After seeing the collection in RaD, Hough knew that she wanted this to be the subject of her final project. “I decided to take a look at a local movement, the Boulder Gay Liberation Front (BGL). This visit to the archives was not long after the shooting that occurred at Club Q in Colorado Springs, and I was inspired to demonstrate that the fight for LGBTQ+ liberation is far from over,” she said
“While it is not typical for museums and libraries to let people outside of the institution curate exhibitions, the role of the university is to offer different experiences to students as part of their education,” said Aldama. “Allowing different people to curate exhibitions—including students—also serves as a way to decolonize museums and libraries by allowing new perspectives to highlight collections. Mattie has done a great job shedding light on these materials.”
Working with Aldama, Velte and Conservator Hillary Morgan, Hough learned how to curate an exhibition from selecting materials to writing interpretive text to the practicalities of displaying sometimes fragile objects.
“I spent hours in the archives going through every document in the collection,” Hough said. “Emily did a wonderful job organizing the materials, which made it easy to find specific documents. The collection is mostly made up of directories for the group, newspaper clippings detailing the progress of national and local liberation movements magazines, flyers for dances sponsored by the organization, and many copies of different newsletters produced by the group.”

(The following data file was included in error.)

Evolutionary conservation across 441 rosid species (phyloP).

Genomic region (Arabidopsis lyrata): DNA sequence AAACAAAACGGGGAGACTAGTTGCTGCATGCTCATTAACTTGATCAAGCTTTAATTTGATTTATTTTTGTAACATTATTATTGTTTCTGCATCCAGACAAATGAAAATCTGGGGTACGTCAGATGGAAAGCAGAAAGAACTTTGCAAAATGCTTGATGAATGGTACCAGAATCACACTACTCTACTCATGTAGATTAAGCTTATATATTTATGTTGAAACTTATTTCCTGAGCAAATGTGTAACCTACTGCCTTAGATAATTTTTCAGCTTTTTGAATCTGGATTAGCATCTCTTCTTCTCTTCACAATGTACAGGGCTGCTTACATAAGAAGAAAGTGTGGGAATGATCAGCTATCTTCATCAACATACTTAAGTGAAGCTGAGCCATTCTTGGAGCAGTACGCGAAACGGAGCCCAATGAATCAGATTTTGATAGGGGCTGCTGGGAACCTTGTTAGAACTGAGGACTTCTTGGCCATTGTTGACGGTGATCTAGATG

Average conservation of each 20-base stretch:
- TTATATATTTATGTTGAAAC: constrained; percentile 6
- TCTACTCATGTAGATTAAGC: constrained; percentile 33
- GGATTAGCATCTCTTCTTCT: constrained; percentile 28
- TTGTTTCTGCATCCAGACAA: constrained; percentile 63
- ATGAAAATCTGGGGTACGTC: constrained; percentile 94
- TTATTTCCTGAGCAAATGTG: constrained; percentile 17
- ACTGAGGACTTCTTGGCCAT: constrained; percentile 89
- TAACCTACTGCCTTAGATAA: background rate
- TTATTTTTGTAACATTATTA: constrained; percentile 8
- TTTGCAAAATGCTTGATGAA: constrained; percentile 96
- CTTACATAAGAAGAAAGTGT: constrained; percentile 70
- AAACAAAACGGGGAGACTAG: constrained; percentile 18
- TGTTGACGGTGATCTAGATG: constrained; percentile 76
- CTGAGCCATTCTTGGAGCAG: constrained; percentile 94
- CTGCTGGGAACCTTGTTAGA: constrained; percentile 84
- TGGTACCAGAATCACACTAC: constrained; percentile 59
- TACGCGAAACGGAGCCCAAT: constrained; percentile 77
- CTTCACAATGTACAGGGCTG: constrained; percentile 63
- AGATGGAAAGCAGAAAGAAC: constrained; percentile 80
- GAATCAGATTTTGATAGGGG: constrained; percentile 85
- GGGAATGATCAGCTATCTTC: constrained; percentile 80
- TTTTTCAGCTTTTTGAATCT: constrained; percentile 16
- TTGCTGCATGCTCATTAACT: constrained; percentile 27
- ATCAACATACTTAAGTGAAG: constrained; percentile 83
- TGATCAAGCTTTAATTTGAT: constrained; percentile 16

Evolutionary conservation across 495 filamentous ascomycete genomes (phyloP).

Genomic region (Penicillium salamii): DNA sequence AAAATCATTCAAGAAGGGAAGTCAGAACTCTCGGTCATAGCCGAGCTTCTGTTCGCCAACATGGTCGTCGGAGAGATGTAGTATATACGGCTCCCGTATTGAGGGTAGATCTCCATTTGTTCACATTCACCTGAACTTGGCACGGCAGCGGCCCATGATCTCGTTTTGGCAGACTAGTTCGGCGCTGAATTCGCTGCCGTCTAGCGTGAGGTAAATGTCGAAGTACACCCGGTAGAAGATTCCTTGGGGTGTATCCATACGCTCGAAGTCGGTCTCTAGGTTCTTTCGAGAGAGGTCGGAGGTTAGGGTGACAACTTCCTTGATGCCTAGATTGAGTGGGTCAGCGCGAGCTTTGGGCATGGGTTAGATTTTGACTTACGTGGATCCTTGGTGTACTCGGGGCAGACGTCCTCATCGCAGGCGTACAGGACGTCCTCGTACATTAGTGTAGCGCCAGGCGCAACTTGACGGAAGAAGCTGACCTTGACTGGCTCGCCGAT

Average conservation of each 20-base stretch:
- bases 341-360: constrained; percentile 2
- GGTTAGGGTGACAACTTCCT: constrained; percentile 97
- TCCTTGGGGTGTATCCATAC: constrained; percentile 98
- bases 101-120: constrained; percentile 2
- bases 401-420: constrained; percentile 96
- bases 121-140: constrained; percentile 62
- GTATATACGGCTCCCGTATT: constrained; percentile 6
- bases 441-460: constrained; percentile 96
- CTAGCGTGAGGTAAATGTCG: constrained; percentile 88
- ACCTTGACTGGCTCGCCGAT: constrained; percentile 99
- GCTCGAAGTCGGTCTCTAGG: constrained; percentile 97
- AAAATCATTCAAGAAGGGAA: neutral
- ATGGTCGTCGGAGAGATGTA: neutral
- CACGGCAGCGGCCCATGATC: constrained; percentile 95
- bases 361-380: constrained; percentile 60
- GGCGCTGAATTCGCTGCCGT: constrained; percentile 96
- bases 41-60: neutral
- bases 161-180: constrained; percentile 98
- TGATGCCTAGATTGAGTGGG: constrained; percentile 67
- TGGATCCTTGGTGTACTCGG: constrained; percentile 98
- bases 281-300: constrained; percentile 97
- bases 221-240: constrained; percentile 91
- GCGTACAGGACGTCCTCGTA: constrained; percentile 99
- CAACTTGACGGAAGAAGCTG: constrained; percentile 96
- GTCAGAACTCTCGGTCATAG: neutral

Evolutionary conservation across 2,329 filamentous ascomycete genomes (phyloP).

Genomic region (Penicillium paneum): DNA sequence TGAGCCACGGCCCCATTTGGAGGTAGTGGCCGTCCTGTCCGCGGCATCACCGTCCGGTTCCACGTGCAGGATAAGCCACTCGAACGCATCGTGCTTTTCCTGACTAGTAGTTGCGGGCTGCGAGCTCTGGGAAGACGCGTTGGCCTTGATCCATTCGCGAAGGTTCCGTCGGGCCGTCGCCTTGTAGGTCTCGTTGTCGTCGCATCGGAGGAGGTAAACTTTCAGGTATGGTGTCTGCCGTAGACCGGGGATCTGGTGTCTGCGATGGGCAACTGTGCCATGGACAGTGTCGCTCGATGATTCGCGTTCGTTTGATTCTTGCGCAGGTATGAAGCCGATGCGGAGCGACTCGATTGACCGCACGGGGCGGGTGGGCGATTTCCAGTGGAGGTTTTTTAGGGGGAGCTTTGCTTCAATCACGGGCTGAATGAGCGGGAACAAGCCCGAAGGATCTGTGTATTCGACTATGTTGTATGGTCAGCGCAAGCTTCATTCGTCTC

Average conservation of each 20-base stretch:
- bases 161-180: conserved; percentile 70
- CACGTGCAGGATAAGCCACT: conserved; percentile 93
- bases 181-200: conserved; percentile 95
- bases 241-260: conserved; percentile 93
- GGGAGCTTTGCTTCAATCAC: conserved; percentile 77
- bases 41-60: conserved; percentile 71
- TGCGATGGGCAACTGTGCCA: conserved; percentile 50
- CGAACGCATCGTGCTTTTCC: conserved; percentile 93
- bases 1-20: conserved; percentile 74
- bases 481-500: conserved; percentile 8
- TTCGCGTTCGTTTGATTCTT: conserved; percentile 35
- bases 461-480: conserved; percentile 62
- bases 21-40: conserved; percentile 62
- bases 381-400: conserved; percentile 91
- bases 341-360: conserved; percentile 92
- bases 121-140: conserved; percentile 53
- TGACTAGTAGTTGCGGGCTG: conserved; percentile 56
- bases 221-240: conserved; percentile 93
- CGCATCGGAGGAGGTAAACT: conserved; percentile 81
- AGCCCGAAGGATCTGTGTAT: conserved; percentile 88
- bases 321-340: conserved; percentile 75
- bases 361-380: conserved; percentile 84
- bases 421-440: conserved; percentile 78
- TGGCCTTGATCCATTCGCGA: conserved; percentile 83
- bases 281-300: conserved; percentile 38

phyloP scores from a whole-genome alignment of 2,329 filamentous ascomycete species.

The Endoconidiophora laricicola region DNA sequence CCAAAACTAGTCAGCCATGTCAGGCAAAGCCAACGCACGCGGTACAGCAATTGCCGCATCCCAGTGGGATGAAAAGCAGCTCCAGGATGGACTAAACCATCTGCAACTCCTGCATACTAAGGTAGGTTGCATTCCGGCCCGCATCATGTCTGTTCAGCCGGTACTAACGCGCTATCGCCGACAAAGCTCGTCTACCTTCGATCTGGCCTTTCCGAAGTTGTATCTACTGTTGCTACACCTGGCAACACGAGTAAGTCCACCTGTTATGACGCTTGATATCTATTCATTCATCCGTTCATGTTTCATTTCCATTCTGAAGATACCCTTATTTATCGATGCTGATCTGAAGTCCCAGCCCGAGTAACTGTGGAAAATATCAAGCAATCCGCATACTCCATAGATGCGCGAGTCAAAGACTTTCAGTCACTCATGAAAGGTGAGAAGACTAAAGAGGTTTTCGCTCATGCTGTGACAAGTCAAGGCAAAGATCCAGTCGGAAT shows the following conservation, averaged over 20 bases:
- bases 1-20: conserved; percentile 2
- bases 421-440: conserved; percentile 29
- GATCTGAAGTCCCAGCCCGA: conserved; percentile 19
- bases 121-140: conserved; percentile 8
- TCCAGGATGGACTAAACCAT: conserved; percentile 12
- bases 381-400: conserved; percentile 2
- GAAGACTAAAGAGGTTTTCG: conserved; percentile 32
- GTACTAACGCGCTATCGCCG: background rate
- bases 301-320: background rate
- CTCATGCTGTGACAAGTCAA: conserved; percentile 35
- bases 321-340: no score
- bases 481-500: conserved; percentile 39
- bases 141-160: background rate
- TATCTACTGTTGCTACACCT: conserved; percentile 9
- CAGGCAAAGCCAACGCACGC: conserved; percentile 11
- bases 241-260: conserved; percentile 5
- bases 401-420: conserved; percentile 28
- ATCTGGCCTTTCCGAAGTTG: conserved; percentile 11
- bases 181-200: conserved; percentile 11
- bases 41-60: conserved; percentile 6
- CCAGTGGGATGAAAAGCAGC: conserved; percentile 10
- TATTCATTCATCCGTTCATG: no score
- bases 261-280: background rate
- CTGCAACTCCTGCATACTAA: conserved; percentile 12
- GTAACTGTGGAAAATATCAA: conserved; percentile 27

In addition to including materials that showcased the main goals of the organization—educating the community, fighting for legal rights and providing a space for the LGBTQ+ communities of Boulder and the surrounding areas to socialize—Hough also wanted to include an interactive component for the exhibition.
“This took the form of a QR code that visitors can scan to view other resources, such as a link to an oral interview with Byron Sullivan, the founder of BGL, conducted in 1973 by History Colorado. It also links to sites like LGBTQ+ resources at CU Boulder, more information on RaD Collections, and a link that guides visitors to leave feedback and thoughts about what is on display,” said Hough. “It was difficult to pick and choose materials from the collection as there were so many that I found important to tell the story of this group and the impact they made. I hope others are inspired to take a closer look at the history of LGBTQ+ rights in their community.”